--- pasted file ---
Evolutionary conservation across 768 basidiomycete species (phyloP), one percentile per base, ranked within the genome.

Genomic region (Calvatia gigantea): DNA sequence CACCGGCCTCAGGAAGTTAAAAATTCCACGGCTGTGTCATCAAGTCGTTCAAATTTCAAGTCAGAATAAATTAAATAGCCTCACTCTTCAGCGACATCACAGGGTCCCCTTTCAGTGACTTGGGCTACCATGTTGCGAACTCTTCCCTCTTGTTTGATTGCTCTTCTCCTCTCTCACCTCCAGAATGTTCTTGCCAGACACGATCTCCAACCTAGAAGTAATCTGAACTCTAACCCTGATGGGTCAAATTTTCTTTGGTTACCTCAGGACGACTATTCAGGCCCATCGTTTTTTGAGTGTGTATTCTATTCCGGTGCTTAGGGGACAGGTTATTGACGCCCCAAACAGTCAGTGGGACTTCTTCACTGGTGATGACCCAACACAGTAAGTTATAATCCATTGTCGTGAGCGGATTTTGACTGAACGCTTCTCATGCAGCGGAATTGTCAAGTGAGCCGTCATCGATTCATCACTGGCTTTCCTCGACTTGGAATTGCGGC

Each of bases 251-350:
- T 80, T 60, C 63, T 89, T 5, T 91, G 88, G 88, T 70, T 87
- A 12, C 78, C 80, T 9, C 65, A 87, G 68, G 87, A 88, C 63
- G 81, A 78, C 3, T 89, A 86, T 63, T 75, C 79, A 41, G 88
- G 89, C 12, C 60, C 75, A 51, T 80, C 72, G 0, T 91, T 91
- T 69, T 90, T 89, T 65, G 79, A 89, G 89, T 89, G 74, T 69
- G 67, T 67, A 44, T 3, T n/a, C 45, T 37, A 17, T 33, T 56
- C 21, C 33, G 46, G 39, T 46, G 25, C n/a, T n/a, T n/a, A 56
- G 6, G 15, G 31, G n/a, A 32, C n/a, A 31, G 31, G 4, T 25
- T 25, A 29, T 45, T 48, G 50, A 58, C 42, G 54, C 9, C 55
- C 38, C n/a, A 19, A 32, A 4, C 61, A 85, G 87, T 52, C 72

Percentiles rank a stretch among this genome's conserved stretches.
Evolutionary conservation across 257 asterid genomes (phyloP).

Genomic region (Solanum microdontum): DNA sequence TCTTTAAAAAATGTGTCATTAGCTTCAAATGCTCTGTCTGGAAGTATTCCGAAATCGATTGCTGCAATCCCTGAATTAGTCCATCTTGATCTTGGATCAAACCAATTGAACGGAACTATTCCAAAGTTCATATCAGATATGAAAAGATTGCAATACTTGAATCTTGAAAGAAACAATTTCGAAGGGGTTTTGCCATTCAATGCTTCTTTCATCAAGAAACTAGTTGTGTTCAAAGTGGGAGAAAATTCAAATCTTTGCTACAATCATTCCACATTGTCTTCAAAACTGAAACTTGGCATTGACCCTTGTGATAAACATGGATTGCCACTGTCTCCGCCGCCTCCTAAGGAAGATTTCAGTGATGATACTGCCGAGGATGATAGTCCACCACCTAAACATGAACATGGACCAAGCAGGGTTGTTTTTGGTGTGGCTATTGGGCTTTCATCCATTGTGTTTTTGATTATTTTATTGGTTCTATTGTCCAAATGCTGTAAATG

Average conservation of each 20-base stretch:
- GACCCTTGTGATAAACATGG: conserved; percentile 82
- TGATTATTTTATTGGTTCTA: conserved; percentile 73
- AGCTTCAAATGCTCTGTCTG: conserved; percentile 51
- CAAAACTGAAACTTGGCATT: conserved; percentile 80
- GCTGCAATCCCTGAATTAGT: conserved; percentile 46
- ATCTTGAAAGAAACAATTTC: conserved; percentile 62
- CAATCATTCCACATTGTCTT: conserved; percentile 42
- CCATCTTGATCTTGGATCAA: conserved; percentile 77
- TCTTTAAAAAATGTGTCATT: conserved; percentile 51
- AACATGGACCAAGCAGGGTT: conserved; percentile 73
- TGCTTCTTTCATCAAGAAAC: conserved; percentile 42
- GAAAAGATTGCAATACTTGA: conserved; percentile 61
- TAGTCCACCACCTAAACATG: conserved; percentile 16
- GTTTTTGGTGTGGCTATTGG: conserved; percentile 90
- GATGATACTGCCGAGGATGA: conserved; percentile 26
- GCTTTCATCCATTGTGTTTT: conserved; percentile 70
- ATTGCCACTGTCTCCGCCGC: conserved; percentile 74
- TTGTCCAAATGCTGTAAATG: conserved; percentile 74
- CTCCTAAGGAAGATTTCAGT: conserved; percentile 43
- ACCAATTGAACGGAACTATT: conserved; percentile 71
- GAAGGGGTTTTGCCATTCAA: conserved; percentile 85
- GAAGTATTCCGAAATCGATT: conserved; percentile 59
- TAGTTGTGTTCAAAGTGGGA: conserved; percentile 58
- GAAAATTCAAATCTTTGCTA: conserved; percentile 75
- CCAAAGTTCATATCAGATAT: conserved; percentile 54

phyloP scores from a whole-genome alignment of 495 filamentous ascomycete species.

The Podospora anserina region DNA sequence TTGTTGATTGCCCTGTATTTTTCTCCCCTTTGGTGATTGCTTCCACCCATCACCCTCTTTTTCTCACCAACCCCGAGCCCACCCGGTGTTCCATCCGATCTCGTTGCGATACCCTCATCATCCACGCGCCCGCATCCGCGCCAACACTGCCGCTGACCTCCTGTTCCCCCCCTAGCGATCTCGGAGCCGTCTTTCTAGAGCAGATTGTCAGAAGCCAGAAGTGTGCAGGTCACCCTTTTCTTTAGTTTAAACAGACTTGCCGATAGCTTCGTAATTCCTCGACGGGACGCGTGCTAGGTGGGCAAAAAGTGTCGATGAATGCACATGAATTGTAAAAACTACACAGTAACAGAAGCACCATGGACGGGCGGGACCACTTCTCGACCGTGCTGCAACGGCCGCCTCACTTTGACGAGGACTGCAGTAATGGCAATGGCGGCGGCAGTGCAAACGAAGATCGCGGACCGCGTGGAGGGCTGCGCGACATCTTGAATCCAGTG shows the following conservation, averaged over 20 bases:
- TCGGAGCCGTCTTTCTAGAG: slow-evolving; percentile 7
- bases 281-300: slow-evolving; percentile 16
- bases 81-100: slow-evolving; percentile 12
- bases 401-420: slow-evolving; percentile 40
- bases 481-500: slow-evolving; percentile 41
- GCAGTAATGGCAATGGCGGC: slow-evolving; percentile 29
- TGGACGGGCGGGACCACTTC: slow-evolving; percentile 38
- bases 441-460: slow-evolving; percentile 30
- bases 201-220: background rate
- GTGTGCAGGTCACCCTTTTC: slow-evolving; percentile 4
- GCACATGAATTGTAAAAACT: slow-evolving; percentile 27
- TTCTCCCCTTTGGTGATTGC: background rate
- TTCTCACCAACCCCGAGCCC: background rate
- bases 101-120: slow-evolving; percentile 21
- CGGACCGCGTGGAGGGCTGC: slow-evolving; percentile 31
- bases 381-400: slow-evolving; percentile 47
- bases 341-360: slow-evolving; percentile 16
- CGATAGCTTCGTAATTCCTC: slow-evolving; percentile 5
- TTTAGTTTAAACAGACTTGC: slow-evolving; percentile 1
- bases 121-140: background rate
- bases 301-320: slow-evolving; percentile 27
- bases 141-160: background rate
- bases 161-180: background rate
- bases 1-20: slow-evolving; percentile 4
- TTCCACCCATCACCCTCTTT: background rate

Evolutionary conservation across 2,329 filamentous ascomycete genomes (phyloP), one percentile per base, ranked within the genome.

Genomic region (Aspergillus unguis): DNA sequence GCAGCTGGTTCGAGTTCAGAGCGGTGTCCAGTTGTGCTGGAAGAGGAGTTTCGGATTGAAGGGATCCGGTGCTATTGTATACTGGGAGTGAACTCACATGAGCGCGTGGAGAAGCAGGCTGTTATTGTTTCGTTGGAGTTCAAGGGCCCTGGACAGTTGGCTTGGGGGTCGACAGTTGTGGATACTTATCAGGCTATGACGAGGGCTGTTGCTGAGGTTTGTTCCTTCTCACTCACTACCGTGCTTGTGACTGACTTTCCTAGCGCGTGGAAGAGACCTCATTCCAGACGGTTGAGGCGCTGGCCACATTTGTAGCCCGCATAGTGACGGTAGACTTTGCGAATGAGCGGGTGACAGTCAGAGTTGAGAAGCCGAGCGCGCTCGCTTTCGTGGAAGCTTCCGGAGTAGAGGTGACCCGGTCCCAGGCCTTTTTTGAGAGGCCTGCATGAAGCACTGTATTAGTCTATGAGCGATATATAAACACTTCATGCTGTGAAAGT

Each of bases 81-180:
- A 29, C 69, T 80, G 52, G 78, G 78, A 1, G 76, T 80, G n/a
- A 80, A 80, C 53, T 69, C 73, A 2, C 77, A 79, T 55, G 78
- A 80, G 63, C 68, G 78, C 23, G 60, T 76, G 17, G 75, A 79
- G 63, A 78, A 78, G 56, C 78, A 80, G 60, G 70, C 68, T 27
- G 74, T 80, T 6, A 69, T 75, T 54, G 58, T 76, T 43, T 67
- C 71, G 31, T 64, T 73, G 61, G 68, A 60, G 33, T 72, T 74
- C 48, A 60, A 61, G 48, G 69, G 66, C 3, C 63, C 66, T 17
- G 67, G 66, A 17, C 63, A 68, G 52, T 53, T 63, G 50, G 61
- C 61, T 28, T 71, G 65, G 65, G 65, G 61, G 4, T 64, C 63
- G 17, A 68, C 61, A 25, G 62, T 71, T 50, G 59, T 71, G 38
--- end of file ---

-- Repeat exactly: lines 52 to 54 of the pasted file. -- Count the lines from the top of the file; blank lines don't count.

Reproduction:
- bases 441-460: slow-evolving; percentile 30
- bases 201-220: background rate
- GTGTGCAGGTCACCCTTTTC: slow-evolving; percentile 4